Global cloud computing

The cloud is considered a great place to be — but some Canadian IT executives wish the computing model could be a little more transparent on costs and service clauses.

That was the main takeaway from the CanadianCIO Executive Roundtable held this past Tuesday (April 26) at the Four Seasons Hotel in Toronto. ITWC hosted the frank peer discussion that was sponsored by Telus and Microsoft Canada.

The session — titled Why Adopt a Cloud-First Strategy? — drew senior IT executives from Canada’s banking, mining, retail, government, manufacturing and charitable sectors. The guests at the table gave a resounding answer to that question: cloud offers so many benefits that it’s now a must-have focal point of every organization’s IT strategy.

“All our future (IT) decisions will be from a cloud-first strategy going forward. It makes so much more sense. We’ve seen some incredible benefits from it already,” said an executive from the mining sector.

Some cloud benefits cited by attendees include flexibility, scalability, mobility, ease of use for employees, automatic software upgrades and lower in-house hardware and maintenance requirements.

“We’re looking over the next four or five years to move pretty much everything into the cloud. Primarily, we don’t want to be in the hardware business. The infrastructure and everything is too expensive and (cloud) also gives us the flexibility to ramp up and down as business changes,” said an attendee who heads up IT for a national charity.

CIO roundtableStill, a couple of guests suggested cloud providers could make billing and service level agreements clearer and more transparent. Deciphering monthly bills, ending their contracts, recovering their data or moving it to another provider can reveal costs or clauses they were weren’t fully aware of (or didn’t fully understand) at the outset, they said.

“It costs you nothing to get your data into the cloud but it costs you a fortune to get the data back. This is something you have to think about when you’re dealing with vendors,” said an IT executive from a major Canadian bank.

“One of the first questions to ask a cloud provider is ‘How do I get out?’ in terms of being able to get your data out and being able to work with it,” added a media industry CIO.

Steve Fast of Telus said vendors are constantly working to improve service and transparency. But he also urged customers to consider whether signing up for one cookie cutter cloud service can meet the varied and evolving needs of their business.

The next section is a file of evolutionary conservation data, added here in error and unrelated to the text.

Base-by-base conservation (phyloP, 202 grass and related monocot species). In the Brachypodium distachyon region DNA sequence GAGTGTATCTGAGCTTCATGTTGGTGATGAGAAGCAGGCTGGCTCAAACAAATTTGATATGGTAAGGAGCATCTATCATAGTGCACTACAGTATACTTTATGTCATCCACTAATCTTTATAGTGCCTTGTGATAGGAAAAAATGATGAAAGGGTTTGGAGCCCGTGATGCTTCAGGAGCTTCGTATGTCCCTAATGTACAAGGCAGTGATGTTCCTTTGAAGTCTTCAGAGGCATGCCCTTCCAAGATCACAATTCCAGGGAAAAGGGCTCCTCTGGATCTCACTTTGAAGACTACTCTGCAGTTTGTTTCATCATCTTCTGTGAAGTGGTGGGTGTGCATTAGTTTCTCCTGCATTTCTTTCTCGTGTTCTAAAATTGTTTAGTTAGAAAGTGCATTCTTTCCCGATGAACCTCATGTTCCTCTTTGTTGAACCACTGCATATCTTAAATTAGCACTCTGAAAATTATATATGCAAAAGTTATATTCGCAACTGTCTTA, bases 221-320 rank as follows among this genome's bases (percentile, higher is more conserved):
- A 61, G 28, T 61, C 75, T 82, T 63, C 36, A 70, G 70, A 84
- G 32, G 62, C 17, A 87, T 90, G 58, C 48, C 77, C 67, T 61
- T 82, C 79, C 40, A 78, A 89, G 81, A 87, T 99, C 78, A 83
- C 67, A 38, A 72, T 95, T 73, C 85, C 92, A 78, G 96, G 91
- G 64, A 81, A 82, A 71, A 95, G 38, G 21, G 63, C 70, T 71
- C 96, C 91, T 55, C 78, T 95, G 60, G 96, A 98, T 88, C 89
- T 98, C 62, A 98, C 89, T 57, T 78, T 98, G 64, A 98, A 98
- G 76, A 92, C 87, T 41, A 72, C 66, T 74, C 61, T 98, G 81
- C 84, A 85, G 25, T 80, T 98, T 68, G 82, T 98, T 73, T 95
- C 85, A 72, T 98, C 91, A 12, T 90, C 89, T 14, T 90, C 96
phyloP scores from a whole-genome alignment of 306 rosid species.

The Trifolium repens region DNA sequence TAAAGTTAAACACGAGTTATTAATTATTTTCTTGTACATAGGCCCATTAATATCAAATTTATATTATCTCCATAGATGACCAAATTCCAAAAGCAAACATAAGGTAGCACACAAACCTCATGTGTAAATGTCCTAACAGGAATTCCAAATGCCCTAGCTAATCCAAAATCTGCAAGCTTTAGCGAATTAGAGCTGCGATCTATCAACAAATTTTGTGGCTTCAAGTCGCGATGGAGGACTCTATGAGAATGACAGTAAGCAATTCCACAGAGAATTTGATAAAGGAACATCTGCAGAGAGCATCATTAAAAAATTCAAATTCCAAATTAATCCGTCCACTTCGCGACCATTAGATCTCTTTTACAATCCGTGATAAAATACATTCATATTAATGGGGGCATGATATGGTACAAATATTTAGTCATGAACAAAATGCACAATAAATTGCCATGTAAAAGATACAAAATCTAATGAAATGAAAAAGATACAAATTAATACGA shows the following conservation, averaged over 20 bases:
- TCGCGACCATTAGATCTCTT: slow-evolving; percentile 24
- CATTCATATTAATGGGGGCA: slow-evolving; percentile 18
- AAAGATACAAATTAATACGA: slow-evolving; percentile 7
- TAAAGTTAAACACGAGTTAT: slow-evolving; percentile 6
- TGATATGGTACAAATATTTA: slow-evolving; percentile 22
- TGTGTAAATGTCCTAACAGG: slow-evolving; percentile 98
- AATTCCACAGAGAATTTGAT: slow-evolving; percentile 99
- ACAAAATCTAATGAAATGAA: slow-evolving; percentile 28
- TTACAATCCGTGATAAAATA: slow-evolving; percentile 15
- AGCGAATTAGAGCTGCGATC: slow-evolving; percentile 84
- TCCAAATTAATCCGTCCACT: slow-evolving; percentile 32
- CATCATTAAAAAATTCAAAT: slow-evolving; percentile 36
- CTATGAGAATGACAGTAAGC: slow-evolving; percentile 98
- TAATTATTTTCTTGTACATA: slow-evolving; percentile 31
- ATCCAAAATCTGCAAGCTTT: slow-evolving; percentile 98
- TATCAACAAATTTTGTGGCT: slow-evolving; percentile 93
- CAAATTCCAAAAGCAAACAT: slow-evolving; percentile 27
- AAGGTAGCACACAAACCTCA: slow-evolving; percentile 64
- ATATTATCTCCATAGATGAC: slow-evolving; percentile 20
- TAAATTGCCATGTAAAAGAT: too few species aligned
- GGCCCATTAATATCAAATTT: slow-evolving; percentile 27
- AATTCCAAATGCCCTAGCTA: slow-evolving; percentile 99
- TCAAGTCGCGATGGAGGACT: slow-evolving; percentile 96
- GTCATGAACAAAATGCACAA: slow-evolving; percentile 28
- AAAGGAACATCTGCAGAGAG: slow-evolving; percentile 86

“It’s not a one-size-fits-all with just a credit card and off you go. You really have to think about your business and where you want it to go,” said Fast, VP of managed IT services at Telus.

Various guests said their cloud package saves them money because security, backup and disaster recovery are often bundled into it. While cost efficiency is important when choosing a cloud vendor, Microsoft Canada’s Steve Heck cautioned attendees against making it their top priority.

“Cost is one factor. But if it seems too good to be true, it probably is,” said Heck, CIO of Microsoft Canada. “(It’s) also about the quality and ability of the vendor to look after and maintain privacy and security.”

That point resonated with one roundtable guest whose highly regulated government sector is subject to laws banning Canadian customer data from residing on foreign soil.

“There are legal constraints, procurement constraints, policy constraints as to where the data ends up being housed,” he said.

Microsoft’s move to open two new data centres in Canada may ease some of those concerns. The company said last month that the Toronto and Quebec City facilities will soon be available to all Canadian clients of its cloud-based Azure, Dynamics CRM and Office 365 platforms.

Telus is also leveraging that initiative for its own customers. It announced plans last December to launch a managed IaaS offering for mid-market and large enterprise clients in Canada. Telus will use its own data centre facilities as well as Microsoft’s two new locations to provide public, private and hybrid clouds. The services will run on Microsoft Azure in conjunction with Cisco Cloud Architecture.

 



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